see comments in bold

Quote   Quote: Originally Posted by N2Abyss View Post
Yes ignatzatsonic, I'm the one from Riverton Wyoming - The end of the earth! where men are men and sheep are nervous! I think in talking with everyone I've come up with what I want.

Been to Riverton a time or two. I even survived the Thermopolis rodeo over 40 years ago, complete with drunks passed out in the street. Lived in Casper at one time for 6 months.

I most likley will go with the crucial BX 100 500GB SATA 2.5" SSD, that way I can mount the OS and save files to the same drive, a 500 should last me forever, and not being a top end user don't think I would notice much performance difference between the "MX" vs the "BX"?
But yet, I think I will enjoy the difference between the old HDD and the new SSD?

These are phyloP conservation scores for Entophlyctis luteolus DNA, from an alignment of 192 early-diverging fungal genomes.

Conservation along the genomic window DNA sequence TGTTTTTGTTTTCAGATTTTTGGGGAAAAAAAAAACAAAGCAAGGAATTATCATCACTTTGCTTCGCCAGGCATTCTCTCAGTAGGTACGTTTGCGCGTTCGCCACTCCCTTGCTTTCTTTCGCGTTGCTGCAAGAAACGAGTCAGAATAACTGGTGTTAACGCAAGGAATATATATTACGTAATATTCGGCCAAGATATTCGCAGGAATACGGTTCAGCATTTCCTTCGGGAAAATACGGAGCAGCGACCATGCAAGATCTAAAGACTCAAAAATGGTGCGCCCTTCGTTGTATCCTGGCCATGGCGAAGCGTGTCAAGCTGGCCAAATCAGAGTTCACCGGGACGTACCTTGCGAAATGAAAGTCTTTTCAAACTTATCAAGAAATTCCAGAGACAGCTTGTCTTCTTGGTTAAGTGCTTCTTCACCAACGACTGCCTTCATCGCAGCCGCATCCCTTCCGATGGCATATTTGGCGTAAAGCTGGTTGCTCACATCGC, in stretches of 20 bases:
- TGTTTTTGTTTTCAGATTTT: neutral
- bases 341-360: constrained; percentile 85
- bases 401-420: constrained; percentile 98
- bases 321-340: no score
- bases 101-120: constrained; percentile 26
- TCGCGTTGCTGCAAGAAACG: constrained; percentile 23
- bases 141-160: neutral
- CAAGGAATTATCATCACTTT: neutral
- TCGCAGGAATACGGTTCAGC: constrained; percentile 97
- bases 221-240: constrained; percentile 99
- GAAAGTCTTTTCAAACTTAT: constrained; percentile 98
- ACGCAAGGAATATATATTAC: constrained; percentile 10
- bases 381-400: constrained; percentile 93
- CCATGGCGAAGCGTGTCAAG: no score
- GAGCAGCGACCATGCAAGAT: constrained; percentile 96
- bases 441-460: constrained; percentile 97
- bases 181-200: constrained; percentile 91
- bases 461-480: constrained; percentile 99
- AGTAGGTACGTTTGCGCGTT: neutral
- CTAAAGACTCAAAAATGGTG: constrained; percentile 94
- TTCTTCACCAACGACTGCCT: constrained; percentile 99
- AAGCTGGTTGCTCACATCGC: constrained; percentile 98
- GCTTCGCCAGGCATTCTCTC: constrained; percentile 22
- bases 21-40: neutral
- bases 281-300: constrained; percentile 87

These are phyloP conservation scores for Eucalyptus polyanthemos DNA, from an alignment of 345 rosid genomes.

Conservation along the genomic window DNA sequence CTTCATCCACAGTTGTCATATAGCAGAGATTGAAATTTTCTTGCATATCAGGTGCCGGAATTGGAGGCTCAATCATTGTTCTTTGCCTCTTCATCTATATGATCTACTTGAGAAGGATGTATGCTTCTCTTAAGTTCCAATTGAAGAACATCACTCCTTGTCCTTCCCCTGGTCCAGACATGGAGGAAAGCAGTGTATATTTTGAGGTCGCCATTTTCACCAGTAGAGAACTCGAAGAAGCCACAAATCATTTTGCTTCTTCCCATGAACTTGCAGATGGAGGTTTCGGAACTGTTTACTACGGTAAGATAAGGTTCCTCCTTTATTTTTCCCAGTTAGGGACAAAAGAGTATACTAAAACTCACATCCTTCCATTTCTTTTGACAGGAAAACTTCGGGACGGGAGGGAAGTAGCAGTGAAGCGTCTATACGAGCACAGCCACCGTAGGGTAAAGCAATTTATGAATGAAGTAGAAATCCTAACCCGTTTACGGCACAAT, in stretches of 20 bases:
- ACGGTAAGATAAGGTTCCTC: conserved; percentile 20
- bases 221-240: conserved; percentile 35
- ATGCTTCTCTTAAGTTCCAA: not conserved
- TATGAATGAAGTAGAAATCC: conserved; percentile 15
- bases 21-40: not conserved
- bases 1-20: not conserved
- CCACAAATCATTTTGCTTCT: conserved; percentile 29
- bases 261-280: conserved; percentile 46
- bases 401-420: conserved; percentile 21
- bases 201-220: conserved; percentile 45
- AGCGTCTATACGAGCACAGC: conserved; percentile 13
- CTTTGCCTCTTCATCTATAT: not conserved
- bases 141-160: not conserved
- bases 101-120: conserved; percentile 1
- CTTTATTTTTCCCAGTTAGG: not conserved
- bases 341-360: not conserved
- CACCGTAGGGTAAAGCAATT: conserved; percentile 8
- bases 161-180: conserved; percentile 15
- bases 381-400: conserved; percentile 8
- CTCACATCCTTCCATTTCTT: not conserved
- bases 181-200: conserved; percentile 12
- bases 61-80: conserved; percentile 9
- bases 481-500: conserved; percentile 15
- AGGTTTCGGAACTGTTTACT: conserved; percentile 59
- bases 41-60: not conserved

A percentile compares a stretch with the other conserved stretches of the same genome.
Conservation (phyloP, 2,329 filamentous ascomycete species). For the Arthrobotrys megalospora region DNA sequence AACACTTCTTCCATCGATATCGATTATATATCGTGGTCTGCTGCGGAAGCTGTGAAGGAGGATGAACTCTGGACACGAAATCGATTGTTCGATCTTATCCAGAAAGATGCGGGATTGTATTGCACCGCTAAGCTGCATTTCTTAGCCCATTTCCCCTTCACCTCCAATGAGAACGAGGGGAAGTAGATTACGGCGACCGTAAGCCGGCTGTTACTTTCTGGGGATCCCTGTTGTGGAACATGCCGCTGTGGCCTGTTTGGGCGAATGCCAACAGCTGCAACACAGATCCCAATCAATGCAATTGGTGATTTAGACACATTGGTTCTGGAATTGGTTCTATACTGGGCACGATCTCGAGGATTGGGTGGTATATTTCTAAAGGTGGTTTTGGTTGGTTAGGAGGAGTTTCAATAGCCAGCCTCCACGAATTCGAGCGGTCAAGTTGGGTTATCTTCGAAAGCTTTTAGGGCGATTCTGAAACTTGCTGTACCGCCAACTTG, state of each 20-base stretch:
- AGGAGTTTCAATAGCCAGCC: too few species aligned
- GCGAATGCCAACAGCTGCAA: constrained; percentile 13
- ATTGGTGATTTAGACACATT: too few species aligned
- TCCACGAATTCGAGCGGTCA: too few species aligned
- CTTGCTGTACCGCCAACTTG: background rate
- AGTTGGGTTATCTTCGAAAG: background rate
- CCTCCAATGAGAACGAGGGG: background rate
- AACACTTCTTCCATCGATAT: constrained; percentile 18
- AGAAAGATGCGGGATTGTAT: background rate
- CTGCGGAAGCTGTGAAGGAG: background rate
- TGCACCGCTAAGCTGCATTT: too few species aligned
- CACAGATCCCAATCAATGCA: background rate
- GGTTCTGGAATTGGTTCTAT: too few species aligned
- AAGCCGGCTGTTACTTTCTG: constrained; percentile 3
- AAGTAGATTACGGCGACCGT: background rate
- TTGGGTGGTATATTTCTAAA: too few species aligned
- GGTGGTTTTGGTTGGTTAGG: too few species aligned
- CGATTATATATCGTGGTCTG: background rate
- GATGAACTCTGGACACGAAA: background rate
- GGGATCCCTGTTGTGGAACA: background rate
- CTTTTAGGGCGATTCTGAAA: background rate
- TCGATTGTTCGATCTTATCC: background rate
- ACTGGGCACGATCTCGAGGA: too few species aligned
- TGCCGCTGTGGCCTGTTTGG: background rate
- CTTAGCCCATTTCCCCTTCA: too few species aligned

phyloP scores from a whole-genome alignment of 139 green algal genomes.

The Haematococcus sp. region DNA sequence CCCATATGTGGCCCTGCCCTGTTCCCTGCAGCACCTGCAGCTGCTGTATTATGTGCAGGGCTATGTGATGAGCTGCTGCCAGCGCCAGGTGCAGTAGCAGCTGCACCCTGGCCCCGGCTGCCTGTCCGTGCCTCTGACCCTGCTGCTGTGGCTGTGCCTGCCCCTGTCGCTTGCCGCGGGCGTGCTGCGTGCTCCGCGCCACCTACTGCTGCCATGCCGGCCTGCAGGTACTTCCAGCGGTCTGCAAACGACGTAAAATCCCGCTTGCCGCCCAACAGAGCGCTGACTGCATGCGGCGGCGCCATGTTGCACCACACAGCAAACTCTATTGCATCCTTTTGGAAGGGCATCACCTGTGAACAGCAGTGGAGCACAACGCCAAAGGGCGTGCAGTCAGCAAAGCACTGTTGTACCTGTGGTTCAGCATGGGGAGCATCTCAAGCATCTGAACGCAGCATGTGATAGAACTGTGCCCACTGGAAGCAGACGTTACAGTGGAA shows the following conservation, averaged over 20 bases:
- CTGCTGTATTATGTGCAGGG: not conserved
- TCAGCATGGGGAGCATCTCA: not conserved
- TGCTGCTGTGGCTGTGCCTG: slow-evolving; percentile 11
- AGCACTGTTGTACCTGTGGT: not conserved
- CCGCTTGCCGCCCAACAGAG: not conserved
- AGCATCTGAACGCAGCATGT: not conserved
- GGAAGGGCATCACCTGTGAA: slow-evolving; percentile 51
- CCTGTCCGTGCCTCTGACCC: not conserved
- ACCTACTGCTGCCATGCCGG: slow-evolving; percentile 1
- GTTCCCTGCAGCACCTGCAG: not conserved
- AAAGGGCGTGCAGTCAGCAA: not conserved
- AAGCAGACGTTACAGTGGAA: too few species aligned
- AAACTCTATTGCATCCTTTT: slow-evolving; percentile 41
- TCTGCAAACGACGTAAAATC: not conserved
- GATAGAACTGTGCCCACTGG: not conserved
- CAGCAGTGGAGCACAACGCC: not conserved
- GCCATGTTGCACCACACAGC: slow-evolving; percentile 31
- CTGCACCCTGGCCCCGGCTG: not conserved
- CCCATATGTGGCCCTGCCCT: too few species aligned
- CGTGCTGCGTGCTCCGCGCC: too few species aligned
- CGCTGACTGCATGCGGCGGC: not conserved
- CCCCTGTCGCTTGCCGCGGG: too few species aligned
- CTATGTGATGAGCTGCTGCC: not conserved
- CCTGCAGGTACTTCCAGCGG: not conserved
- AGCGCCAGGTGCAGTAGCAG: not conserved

Sounds like a plan. No, you wouldn't notice the difference on the MX/BX thing. You'll notice the SSD mostly in stuff like boot speed, opening large applications, or virus scans. Probably not much when saving a file.

The second 320GB drive now mounted in the machine is a standard 3.5" HDD, which although barley used is as old as the primary I'm looking to replace with the SSD. I can utilize it for pictures and such.
The Macrium images for backup are stored to a removable external HDD.

Here's what I'd do:

Your SSD will be huge relative to what you actually need. You'll have close to 400 GB of unused space.

You may as well save everything (your "original" versions of files) to it. No need to put pictures on the HDD when they will certainly fit on the SSD. Why not take advantage of that speed?

I'd use the barely used 320 GB drive as my primary backup. Leave it as an internal drive. Backup to it will be quick because it's an internal drive and stuff saved to it would not have to navigate that USB port and cable to the external drive. You may as well use that drive for something. I'm assuming it performs well enough.